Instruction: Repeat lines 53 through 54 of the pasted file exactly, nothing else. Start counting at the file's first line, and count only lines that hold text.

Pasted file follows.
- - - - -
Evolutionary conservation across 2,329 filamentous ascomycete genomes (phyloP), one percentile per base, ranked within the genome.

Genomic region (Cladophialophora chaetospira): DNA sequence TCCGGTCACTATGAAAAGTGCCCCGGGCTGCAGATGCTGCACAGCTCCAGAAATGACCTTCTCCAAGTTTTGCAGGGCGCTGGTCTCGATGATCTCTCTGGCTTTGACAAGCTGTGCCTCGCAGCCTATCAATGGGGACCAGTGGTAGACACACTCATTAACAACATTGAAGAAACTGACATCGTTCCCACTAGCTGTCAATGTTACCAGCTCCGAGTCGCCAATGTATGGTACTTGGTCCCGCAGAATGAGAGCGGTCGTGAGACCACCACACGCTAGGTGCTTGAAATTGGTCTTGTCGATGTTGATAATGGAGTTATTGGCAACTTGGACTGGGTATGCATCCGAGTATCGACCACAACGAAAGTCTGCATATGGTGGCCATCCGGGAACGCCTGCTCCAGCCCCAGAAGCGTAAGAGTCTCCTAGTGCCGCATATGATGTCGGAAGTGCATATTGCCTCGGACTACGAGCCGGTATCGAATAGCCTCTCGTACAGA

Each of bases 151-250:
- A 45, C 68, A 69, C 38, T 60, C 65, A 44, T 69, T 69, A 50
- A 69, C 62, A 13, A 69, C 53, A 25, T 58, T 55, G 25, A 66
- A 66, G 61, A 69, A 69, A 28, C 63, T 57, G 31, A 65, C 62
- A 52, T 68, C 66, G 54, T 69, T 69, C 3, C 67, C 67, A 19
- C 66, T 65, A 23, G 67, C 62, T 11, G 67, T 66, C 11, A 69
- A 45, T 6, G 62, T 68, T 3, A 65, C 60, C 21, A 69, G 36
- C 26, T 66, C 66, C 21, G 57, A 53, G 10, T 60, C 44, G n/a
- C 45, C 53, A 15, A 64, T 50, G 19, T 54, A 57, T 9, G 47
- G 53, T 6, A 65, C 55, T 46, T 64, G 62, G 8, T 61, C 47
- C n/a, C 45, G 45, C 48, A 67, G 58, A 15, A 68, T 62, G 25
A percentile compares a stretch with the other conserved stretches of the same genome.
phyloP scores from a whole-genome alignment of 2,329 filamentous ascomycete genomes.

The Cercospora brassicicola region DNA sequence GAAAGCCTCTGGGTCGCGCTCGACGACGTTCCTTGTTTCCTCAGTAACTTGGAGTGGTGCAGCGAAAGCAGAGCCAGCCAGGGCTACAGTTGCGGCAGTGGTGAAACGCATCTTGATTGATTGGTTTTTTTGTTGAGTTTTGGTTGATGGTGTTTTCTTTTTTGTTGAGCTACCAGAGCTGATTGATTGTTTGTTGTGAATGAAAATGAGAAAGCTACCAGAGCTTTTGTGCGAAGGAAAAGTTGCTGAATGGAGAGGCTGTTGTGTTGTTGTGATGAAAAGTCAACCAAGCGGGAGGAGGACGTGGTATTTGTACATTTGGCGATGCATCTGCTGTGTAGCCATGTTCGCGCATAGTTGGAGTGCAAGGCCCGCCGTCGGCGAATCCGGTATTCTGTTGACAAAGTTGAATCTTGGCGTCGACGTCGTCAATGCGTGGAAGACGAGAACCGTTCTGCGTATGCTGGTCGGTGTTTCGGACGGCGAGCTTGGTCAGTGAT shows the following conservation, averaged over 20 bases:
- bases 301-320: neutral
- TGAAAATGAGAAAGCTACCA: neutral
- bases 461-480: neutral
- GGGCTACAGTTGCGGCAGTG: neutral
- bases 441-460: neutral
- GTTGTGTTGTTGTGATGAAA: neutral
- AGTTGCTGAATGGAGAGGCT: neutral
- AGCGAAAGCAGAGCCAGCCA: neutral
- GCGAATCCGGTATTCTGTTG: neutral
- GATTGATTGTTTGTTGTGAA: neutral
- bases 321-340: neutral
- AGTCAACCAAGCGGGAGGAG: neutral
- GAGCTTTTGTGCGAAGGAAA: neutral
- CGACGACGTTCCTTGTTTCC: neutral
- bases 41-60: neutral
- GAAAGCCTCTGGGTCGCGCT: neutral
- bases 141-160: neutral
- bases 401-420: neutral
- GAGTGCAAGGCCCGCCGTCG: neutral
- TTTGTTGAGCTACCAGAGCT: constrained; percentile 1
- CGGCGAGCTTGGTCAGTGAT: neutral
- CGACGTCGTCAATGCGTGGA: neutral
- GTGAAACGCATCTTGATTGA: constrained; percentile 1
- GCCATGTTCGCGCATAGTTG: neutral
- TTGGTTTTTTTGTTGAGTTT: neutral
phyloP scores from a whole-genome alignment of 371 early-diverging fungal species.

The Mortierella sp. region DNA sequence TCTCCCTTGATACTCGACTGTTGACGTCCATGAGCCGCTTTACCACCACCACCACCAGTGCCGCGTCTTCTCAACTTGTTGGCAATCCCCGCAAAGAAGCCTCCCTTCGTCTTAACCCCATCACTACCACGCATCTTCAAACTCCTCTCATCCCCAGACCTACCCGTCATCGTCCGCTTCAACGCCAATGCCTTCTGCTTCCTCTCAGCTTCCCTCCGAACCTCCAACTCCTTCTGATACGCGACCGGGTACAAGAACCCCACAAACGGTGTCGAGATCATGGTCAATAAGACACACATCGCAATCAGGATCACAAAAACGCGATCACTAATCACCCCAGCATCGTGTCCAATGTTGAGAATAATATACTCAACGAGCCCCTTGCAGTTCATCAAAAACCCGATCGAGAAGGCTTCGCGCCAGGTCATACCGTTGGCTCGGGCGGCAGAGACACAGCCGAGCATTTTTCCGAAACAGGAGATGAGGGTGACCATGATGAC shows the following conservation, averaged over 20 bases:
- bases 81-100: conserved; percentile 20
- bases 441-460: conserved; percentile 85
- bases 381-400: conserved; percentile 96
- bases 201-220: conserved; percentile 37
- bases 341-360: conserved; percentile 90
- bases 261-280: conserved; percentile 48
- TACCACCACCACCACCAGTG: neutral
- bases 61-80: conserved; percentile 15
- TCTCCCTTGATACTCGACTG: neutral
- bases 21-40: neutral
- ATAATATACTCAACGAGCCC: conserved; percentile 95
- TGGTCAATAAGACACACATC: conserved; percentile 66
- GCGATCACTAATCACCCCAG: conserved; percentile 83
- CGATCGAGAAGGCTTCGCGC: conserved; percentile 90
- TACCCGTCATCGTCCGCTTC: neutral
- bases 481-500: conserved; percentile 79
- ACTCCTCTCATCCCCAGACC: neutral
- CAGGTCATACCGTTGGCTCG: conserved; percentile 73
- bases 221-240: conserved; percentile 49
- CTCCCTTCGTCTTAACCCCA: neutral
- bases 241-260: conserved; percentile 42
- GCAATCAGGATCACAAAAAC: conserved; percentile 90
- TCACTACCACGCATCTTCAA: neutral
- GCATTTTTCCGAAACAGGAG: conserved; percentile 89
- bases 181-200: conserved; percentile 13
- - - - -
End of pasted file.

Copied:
- bases 21-40: neutral
- ATAATATACTCAACGAGCCC: conserved; percentile 95